Williams’ success in Madison paved the way for other Black quarterbacks in the Big Ten like Tony Dungy. Dungy played for the University of Minnesota Golden Gophers from 1974-76 and was awarded the Big Ten Medal of Honor for best academic and athletic skill over a four-year period. But, Jordan, this was not enough for Dungy to get a shot at quarterbacking an NFL team. Dungy’s race, well, more accurately, the NFL’s racism required him to move to defensive back in order to play football professionally. In Dungy’s February 2021 open letter to NFL owners addressing the lack of Black head coaches in the NFL, he said, “it hurt me in 1977 to graduate from college and not be given a chance to try to play QB in the NFL.” And in his September 2021 interview with NBC Sports Bay Area, Dungy wondered aloud if he was playing 40 years later, “could I do what Russell Wilson and Patrick (Mahomes) and some of these guys are doing now?”
Dungy’s disappointment did not deter him from expressing his leadership and genius in the NFL, Jordan. He won a Super Bowl as a defensive back for the 1978 Steelers and earned another Super Bowl ring as the head coach for the 2006 Indianapolis Colts. Dungy went on to propel the coaching careers of Lovie Smith, Jim Caldwell, Mike Tomlin and others. Tony Dungy turned his dream deferred into a system, a pipeline, of dream development for his assistant coaches. This is the sacred well you can drink from in tough times, Jordan. We have always had the ability to turn obstacles into opportunities for ourselves and others. This well of resilience runs as deep in us as the hand dug well of Woodingdean.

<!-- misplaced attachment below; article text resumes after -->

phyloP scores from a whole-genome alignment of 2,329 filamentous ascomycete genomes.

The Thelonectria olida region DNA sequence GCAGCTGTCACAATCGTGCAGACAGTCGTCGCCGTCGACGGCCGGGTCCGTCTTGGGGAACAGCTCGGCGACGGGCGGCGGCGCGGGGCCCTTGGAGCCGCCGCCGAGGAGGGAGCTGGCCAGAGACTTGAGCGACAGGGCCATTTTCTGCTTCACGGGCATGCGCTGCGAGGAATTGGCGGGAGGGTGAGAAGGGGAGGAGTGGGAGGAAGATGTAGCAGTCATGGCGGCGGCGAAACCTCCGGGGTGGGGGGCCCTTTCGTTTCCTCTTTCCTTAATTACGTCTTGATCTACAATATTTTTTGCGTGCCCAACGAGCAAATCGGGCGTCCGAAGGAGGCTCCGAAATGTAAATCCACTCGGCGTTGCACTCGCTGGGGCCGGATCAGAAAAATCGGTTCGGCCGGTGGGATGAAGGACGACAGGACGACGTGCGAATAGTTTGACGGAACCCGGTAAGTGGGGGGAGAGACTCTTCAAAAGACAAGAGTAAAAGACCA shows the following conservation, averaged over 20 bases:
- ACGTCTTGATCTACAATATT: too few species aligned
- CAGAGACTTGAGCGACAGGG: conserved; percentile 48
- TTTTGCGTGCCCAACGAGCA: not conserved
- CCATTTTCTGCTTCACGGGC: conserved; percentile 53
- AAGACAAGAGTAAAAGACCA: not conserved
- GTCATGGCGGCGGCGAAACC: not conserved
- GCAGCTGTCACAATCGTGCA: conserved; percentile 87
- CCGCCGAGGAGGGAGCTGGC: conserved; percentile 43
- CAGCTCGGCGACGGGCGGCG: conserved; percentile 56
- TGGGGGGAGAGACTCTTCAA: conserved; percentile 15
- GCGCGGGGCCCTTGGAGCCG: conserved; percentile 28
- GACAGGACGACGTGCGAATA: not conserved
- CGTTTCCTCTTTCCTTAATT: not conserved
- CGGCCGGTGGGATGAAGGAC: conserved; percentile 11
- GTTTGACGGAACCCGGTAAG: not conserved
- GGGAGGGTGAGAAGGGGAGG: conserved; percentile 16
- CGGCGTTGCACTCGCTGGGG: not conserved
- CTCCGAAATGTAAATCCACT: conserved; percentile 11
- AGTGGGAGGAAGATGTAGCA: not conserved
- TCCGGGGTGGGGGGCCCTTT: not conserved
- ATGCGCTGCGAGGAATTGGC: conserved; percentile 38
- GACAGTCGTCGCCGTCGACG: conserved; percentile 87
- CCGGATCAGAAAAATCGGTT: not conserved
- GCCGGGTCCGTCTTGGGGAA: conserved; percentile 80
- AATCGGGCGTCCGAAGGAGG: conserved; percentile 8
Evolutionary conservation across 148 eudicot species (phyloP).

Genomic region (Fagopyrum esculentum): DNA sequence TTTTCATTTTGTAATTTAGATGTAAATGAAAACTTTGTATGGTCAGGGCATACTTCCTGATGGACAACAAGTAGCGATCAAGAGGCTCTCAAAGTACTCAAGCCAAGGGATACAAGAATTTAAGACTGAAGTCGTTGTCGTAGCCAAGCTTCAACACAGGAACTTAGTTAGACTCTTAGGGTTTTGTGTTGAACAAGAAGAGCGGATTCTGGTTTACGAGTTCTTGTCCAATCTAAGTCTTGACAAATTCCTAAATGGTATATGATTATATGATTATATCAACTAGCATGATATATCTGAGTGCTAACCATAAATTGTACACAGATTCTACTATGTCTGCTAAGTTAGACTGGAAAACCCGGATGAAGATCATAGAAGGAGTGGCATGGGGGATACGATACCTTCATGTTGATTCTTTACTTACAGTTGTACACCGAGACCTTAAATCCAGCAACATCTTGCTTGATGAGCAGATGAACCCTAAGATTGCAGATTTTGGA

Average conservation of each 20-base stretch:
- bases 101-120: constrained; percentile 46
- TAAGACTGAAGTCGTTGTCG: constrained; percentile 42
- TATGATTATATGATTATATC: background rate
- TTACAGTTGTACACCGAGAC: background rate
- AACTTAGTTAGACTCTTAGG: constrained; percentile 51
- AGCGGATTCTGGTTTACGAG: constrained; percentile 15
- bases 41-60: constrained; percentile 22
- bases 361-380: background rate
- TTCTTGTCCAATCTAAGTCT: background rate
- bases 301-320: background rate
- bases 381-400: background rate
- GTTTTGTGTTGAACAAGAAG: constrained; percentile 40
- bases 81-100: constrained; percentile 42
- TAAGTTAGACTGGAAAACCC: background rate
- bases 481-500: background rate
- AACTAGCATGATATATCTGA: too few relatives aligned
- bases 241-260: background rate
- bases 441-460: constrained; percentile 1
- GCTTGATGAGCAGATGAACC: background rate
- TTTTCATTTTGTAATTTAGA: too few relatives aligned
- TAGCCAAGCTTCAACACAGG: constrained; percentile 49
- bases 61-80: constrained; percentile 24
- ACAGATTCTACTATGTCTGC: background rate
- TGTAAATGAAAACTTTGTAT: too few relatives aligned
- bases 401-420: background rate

Some Black quarterbacks did break through of course and make history under center in the NFL even though “a nation of millions tried to hold us back.” Doug Williams won MVP of Super Bowl XXII. And maybe more importantly “for the culture,” Williams was immortalized in the 1988 Public Enemy lyric by Flava Flav:
“Yo, we gettin’ ready to watch the Super Bowl
We got a Black quarterback so step back.”
Warren Moon stepped forward next to become the first Black quarterback to make the Pro Football Hall of Fame. Even though Moon was 1978 Rose Bowl MVP, he had to take his talents to the Canadian Football League and win, to quote Lebron, “not two, not three, not four” but five championships before securing his chance as an NFL quarterback with the Houston Oilers. Years later, Steve McNair who played college ball at the HBCU Alcorn State University followed Moon with the Tennessee Titans (formerly Houston Oilers) and was the first Black quarterback to win AP NFL Most Valuable Player when he shared the award with Peyton Manning in 2003.
Jordan, I have written this letter to you because I hope you rise “Up from a past that’s rooted in pain” as Maya Angelou announced. I have written this letter to you because as James Baldwin articulated, “If you know whence you came, there is really no limit to where you can go.” And because you come from men who “dammed rivers and built railroads, and in the teeth of the most terrifying odds, achieved an unassailable and monumental dignity.” I have written this letter to you because as Lorraine Hansberry declared, “Though it is a thrilling and marvelous thing to be merely young and gifted in such times, it is doubly so, doubly dynamic — to be young, gifted and Black.”
We’re rooting for you, kid. Go, Pack, Go. Roll, Jordan, Roll.
Community Organizer in Southeast Wisconsin